Dhafir is an Iraqi-American doctor. He is currently serving 22 years in an American jail, confined to a ‘[communications management unit](http://www.greenisthenewred.com/blog/communication-management-units-mcgowan/1747/)’ that severely restricts his contact with the outside world. The US government thinks of him as a terrorist, and ‘[counts](http://www.usdoj.gov/opa/pr/2005/December/05_opa_641.html)’ his imprisonment as a success in the War on Terror.
But Dhafir has never been so much as charged with terrorism. He was instead convicted of sending money to Iraq, in violation of sanctions. He claims the money was for charitable purposes, and nobody seems to deny this.
[Sanctions on Iraq](http://www.casi.org.uk/) were one of the most bone-headedly counter-productive policies of recent years. Variously intended to contain Iraq, force it to dismantle its WMD programs, or force Saddam from power, they in fact only managed to harm the weakest in Iraq (to the tune of several hundred thousand deaths), while strengthening the regime. But forget that breaking this law is far more honourable than obeying it, and you still bang up against the length of the sentence. 22 years?! When [other sanctions-breaking attempts](http://www.rdrop.com/~/vitwpdx/vitwpdxnews052102.html) went unpunished, and comparable fraud offence rarely carry anything like this sentence? This is a sentence that makes no sense — except on a political level.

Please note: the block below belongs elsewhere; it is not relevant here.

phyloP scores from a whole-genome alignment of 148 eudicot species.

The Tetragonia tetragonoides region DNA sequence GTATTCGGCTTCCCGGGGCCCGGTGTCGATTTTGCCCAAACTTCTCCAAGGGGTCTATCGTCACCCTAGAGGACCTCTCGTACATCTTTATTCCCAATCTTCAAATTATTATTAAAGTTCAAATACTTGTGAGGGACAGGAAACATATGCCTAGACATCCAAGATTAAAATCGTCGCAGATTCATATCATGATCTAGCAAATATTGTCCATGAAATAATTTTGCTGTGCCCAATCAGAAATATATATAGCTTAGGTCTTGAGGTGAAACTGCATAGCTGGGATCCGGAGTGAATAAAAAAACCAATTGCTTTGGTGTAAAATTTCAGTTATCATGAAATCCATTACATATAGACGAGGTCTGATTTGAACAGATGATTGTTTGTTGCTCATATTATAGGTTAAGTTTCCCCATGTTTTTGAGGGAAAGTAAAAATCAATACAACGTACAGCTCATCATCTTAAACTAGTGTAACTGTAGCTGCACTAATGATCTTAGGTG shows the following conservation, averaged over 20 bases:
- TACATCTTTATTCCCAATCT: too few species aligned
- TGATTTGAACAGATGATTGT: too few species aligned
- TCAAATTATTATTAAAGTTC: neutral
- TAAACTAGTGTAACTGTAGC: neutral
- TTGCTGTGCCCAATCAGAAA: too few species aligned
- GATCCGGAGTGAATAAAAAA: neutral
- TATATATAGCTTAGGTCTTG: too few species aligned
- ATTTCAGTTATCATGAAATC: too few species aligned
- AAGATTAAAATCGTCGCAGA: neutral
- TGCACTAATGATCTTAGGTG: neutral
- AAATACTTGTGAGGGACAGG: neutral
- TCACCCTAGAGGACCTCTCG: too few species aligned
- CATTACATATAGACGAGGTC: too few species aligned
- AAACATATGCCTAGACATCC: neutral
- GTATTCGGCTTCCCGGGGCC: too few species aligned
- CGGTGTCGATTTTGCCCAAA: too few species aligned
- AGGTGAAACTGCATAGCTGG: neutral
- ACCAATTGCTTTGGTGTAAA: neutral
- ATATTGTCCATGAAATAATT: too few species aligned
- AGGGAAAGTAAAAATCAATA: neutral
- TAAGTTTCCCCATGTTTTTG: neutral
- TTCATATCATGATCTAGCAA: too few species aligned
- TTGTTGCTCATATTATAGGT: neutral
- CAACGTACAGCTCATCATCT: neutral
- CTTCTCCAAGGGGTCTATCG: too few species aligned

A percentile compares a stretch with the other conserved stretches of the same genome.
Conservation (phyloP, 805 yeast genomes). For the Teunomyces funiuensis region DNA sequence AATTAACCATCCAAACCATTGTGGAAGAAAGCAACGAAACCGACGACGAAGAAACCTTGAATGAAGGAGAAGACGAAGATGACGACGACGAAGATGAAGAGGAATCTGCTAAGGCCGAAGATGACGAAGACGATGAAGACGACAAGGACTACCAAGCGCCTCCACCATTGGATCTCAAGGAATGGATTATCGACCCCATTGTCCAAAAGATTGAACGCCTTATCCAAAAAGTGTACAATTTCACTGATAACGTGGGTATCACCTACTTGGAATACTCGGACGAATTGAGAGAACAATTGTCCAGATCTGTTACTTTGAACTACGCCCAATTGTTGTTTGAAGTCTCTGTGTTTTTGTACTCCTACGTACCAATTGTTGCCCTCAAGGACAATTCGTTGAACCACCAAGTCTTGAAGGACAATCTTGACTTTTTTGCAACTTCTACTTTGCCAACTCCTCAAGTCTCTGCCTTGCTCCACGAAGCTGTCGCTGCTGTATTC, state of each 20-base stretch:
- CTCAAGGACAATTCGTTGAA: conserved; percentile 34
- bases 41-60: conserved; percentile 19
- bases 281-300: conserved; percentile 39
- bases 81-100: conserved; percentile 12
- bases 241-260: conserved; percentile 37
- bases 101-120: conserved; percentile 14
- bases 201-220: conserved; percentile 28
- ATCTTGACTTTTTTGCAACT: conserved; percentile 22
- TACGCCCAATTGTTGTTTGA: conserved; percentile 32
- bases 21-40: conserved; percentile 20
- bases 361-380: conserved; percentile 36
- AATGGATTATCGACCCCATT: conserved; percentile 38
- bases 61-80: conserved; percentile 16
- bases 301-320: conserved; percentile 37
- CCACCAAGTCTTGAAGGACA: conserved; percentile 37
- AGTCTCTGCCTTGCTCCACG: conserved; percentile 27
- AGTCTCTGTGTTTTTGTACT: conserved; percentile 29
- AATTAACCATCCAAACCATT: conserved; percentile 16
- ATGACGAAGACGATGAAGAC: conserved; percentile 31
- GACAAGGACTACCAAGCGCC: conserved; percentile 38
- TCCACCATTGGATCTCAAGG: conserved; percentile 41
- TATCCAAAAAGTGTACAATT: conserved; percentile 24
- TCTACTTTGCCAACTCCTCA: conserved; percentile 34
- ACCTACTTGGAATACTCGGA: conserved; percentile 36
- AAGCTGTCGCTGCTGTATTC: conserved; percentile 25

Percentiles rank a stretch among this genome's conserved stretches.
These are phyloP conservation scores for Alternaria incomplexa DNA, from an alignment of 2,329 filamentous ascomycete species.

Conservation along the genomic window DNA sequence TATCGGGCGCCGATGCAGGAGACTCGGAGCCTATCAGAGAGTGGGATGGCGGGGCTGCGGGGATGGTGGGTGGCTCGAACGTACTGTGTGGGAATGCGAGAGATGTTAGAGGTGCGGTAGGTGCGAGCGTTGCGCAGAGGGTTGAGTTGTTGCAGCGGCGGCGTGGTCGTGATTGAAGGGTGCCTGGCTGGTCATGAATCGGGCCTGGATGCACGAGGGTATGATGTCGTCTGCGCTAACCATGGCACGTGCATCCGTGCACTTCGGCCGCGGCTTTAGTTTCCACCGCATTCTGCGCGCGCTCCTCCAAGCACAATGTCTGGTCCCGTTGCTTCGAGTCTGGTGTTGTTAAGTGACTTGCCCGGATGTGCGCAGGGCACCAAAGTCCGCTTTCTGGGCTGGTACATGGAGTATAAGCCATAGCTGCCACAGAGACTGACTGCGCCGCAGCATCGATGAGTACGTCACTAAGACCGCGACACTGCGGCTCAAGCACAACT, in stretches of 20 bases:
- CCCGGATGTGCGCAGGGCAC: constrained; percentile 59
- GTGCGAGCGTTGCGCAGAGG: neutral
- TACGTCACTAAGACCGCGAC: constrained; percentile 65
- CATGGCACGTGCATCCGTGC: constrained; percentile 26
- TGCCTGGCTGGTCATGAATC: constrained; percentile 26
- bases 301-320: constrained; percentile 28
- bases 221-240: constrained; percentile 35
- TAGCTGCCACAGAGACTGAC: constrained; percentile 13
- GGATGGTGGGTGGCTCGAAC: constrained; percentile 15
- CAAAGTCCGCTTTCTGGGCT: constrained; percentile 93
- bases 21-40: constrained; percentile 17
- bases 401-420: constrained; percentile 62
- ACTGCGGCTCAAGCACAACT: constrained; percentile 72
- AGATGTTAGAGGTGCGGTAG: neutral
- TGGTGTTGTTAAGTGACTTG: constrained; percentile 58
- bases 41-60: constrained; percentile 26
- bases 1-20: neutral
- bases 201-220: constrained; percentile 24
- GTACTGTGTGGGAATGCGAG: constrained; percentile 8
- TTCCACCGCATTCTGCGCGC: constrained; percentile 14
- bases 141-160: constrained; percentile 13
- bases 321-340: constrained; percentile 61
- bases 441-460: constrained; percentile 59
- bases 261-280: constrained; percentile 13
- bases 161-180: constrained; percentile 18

This is pretty horrific. Not just judges taking bribes, but judges taking bribes from private prisons to give children jail sentences there. In other words, people were being locked up as a side-effect of a scheme for prisons to drum up more business: